Clay can be difficult. It dries out. It cracks. It changes color. It can’t be rushed. It responds differently to glazes, firing temperatures and a whole suite of variables. Also, it’s messy and can explode in a kiln.
But that’s part of why George Rodriguez fell for clay. He was studying graphic design as an undergraduate in El Paso, Texas, and thought that ceramics was just about pottery. But he took a class anyway and discovered that clay—with all of its possibilities and uncertainties—could become sculpture. Then and there, he chose to make art his career.
In 2006, he enrolled in the UW’s MFA program where Akio Takamori, one of his heroes, was teaching. Rodriguez wanted to study with somebody working in figurative sculptures, and that was Takamori’s metier. “And the UW had one of the top programs in the country for clay,” says Rodriguez, ’09. When the budding artist came to scout the school, Takamori introduced him to the clay community. Rodriguez was dazzled. “It was like your hero taking you to see the town,” he says. He discovered professors and artists like Doug Jeck, Jamie Walker and alumni like Patti Warashina, ’62, ’64, the Seattle artist who built her career around sculpting the human figure. He couldn’t wait to move. “This was the community I wanted to be in.”
During a recent visit, Rodriguez, in jeans double-cuffed to reveal his colorful socks, is working in his two-story corner studio in an old warehouse in Ballard. Just inside the door, a larger-than-life clown he calls “Candypants” awaits visitors. To the left looms a massive kiln large enough for Rodriguez to walk inside. It makes it possible for him to create people-sized figures, he explains as he pulls open the heavy door and throws his whole body into sliding it down a track. Creating complex, and massive and often intricate sculptures has its challenges, particularly with clay, which offers an uncertain outcome. “It’s always exciting to open a kiln,” says Rodriguez. “You’re wondering, does it work today? If not, you take a hammer to it and start over.”
From the start, Rodriguez explored identity, culture and community with his work. His pieces are clever, playful and profound. Part of his style centers on ornamentation and detail. He hand forms tiny leaves and rosettes and elements to adorn the larger figures he’s creating. His UW thesis exhibition, “Instrumental Divide,” featured nine life-sized mariachi figures and was built around the theme of community. At first view, you see the unadorned backs of nine figures shoulder to shoulder. But if you move around it, you realize it’s a band with instruments. From the front, you’re standing on a tiled plaza with nine mariachi players in elaborate dress.
In 2009, he received a Bonderman Travel Fellowship that allowed him to spend the following year traveling the world. He visited 26 countries over 10 ½ months. He found inspiration in Japan’s cherry blossoms, Thailand’s elaborate monsters, Peru’s pre-Columbian pottery and China’s Terracotta Army. It was a necessary adventure for Rodriguez who often reflects about his own identities—Mexican and American. “It made me realize how interconnected we are as human beings,” he says. When he returned home, he found himself trying to merge western and eastern styles in his work. “So much imagery bridges cultures without even trying.” He took inspiration from communities besides his own, ones he wants to celebrate through his own lens.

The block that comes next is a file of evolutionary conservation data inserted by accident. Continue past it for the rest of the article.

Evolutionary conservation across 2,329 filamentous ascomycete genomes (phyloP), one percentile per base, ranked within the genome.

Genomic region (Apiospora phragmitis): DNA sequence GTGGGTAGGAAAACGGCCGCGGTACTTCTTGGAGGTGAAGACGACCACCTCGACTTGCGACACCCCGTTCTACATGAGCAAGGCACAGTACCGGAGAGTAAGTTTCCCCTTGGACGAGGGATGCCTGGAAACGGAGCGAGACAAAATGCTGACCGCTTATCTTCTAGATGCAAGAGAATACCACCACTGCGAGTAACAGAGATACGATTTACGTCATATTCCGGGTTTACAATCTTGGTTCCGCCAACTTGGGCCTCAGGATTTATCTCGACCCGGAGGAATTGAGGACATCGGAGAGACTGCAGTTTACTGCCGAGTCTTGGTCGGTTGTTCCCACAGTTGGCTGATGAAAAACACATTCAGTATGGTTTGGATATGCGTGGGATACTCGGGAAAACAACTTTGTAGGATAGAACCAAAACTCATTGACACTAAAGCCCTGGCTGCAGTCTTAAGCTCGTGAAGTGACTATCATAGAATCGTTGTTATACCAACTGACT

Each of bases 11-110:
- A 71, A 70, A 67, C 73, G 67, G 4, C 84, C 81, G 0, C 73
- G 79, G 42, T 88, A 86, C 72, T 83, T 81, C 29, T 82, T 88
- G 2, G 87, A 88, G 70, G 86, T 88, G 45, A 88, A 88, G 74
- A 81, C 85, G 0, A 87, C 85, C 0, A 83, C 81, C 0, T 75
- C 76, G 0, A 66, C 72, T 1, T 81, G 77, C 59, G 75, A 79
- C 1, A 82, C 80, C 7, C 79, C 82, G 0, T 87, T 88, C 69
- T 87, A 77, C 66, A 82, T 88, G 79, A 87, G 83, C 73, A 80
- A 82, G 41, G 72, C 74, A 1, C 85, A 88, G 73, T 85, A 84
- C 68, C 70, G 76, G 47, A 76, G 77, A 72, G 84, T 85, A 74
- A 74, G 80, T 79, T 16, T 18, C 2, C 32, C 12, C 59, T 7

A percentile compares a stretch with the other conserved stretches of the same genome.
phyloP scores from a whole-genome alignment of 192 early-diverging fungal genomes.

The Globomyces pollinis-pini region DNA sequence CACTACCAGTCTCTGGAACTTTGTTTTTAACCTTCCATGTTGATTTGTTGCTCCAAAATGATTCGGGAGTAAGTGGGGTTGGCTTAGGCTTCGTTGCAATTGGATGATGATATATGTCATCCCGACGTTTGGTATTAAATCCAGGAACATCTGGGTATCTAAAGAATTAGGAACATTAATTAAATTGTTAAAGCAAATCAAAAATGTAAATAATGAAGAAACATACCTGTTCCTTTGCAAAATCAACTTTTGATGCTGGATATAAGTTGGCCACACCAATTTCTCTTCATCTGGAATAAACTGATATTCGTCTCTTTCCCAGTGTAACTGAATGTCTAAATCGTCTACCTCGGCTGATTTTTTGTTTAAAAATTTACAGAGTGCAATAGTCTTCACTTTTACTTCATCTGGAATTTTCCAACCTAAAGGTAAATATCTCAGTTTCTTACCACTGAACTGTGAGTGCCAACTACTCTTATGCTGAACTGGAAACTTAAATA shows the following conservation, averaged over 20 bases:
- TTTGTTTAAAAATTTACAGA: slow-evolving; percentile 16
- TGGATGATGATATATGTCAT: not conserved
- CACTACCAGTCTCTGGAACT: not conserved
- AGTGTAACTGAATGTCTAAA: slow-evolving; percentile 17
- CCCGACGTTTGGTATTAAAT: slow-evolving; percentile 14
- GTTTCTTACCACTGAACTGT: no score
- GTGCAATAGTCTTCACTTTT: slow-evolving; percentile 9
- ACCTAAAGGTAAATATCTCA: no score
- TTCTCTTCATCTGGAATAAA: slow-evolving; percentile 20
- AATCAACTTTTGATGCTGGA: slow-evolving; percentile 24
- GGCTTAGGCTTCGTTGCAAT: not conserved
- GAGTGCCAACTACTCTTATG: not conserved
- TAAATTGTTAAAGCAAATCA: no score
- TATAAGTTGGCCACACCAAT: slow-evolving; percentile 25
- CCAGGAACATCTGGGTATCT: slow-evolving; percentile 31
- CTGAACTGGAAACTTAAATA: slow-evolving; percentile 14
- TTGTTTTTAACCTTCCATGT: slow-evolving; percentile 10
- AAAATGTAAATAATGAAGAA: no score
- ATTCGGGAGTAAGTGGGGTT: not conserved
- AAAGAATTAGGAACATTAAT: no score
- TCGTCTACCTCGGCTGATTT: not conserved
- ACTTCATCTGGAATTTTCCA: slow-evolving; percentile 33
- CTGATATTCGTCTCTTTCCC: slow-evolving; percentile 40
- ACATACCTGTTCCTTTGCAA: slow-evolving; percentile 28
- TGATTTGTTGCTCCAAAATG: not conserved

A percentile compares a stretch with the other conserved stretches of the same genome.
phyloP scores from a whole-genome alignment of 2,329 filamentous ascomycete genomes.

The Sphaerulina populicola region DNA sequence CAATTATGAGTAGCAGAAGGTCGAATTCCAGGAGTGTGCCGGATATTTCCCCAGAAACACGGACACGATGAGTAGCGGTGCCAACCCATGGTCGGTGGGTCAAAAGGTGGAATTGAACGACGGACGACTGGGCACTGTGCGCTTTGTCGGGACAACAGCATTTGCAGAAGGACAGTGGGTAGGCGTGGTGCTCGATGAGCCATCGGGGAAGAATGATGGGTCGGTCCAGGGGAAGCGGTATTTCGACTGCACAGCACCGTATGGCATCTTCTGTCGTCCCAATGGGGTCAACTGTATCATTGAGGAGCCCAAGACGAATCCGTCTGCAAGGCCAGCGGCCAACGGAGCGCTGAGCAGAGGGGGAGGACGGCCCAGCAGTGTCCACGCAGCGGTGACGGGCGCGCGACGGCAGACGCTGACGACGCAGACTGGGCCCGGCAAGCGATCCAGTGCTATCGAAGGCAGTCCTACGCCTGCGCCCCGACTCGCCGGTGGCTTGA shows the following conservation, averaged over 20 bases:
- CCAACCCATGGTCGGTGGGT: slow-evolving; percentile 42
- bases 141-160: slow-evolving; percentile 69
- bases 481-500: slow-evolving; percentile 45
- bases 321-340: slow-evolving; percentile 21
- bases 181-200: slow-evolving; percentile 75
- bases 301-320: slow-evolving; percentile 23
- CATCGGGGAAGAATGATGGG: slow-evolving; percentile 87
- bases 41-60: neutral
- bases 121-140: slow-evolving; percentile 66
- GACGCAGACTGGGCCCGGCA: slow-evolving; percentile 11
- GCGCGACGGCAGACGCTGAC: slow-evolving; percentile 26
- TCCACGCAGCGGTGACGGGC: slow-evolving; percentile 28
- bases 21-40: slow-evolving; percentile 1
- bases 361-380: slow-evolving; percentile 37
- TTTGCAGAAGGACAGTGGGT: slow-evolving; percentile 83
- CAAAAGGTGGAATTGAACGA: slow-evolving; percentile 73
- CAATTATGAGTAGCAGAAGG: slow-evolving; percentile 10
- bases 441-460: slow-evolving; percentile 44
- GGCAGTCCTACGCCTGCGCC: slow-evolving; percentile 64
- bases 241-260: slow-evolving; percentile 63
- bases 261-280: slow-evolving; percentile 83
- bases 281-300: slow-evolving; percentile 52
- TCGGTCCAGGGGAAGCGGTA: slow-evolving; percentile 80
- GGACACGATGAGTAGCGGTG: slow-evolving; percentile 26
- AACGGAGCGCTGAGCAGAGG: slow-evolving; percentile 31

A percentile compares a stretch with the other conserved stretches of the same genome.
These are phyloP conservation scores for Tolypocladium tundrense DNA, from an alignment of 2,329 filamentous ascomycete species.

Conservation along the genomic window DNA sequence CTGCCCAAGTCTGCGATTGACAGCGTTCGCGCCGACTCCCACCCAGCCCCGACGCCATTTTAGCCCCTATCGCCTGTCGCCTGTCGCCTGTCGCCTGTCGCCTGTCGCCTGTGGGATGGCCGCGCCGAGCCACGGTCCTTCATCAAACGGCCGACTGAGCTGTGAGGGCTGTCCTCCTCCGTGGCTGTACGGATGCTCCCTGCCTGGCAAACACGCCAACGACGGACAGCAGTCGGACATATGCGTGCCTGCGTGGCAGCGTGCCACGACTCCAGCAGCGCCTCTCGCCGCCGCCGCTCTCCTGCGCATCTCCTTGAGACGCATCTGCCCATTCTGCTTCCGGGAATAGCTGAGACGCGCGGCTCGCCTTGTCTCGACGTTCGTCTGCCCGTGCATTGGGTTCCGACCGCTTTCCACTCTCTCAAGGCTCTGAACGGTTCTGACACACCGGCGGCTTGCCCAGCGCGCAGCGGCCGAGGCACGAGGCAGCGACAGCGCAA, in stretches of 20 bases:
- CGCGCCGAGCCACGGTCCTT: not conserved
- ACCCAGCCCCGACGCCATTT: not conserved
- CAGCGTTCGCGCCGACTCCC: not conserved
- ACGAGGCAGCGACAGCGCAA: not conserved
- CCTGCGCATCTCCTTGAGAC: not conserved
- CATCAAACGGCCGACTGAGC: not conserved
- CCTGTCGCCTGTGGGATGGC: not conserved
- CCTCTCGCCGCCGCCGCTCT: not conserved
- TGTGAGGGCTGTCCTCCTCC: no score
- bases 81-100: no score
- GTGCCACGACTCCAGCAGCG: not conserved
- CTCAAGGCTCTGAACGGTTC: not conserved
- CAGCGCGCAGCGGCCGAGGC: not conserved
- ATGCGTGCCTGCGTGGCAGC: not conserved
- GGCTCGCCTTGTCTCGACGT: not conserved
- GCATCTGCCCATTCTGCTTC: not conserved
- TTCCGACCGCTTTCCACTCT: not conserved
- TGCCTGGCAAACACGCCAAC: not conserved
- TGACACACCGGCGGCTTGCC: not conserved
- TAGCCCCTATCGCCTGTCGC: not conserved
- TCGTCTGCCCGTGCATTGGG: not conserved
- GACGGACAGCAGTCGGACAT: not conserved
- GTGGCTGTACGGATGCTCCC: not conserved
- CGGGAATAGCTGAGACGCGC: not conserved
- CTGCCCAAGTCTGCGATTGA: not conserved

Rodriguez’s first solo show was a series of self-portraits. One of his next projects evolved away from himself as a subject into a series of people connected by the named George: George Jetson, George Burns, Curious George, Boy George, George Plimpton. Rodriguez’s work is playful but also thoughtful. He created “Narcissus,” a dress covered with yellow flowers, in response to people saying his self-portraits were narcissistic. Those who look inside the dress see themselves in a mirror.
Today, Rodriguez is represented by the Foster White Gallery and his work can be found at two sites on the UW campus. A version of his 12-piece series based on the Chinese zodiac hangs in the Bill & Melinda Gates Center for Computer Science and Engineering. Rodriguez features the 12 animals, but his version uses creatures of Central and South America in place of the Chinese animals traditionally featured.
While Rodriguez is popular among collectors in the Pacific Northwest, his reputation is now spreading across the country. In 2019, the National Council on the Education of Ceramic Arts recognized him as an emerging artist. And he is currently an artist in residence at Temple University in Philadelphia.
His latest project is a continuation of his animal series, “El Zodaico Familiar.” This version is a collaborative effort, with Rodriguez’s sculptures embellished by Mexican and Chicanx/Chicane artists—including a jeweler and a poet—whose birth years correspond with the masks they’re helping create. The exhibit opens June 19 and will run through late October at the Whatcom Museum.